MSLO Nears Sale To Sequential Brands

Executives at Martha Stewart Living Omnimedia are close to finalizing a deal to sell the company to Sequential Brands Group, a retail licensing company. While an announcement is expected in the next few days, the terms of the potential transaction are not known, and it’s still possible the deal will be called off.

The Wall Street Journal, which cited people familiar with the negotiations, first reported the news.

If the deal does go through, it suggests MSLO’s business strategy may be poised to shift significantly, with less emphasis on publishing revenue streams from advertising and circulation and more emphasis on licensing deals leveraging Stewart’s still considerable brand recognition.

Such a move would also build on MSLO’s established expertise in licensing and merchandising deals, which have contributed a growing part of the company’s business over the last few years, although overall revenues have declined.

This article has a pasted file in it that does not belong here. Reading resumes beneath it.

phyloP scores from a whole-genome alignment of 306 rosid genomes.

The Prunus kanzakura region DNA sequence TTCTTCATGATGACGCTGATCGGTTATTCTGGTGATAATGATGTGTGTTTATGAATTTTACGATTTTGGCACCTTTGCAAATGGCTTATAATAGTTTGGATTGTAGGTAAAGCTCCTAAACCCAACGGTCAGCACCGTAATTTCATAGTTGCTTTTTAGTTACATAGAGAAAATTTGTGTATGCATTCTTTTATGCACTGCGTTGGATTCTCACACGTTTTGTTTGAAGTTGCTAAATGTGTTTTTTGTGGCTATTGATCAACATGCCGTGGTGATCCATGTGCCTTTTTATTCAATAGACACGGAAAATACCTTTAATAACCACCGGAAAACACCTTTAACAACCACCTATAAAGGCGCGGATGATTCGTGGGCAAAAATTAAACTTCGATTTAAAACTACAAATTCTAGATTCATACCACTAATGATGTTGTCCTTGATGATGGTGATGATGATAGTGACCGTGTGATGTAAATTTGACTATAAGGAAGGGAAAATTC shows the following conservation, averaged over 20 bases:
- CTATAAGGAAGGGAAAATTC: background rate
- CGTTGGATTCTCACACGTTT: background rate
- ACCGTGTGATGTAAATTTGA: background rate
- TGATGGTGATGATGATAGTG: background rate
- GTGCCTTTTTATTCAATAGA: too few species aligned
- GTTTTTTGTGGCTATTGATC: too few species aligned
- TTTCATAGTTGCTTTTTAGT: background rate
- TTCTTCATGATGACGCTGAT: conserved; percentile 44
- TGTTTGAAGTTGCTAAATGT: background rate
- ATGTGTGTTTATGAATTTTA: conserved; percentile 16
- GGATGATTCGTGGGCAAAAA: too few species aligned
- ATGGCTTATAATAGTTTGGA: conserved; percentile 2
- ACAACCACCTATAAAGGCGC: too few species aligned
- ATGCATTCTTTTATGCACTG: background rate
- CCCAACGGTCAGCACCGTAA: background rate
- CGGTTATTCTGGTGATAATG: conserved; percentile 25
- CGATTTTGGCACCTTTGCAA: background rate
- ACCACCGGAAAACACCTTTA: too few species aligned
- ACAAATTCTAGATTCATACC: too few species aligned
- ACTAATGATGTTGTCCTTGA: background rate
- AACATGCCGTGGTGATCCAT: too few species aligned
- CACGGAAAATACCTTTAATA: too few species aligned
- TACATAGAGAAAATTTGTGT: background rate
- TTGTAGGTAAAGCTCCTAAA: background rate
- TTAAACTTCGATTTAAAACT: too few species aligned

In 2014, merchandising revenues came to $15.9 million, contributing 38% of total revenues of $41.4 million. That compares to $11.6 million, or 16% of total revenues, in 2010.



However, not everything has gone swimmingly on the retail merchandising front. In 2011, MSLO and J.C. Penney unveiled a licensing and merchandising deal, calling for the creation of mini-stores carrying Martha Stewart-branded product lines in J.C. Penney stores. They were sued by Macy’s, which argued that their deal violated the terms of its own contract with MSLO. The lawsuit between Macy’s and MSLO was settled out of court in January 2014.

More recently, last October MSLO handed all non-editorial responsibilities for Martha Stewart Living, along with its sister publication Martha Stewart Weddings and their Web sites, to Meredith Corp. Under the terms of the 10-year licensing agreement, Stewart and her staff retain editorial control of the magazines, but Meredith leads all sales and marketing, circulation and production responsibilities for the brands and their related digital assets, including a large video library.

Over the last few years, MSLO also wound down its once substantial broadcast TV operations.

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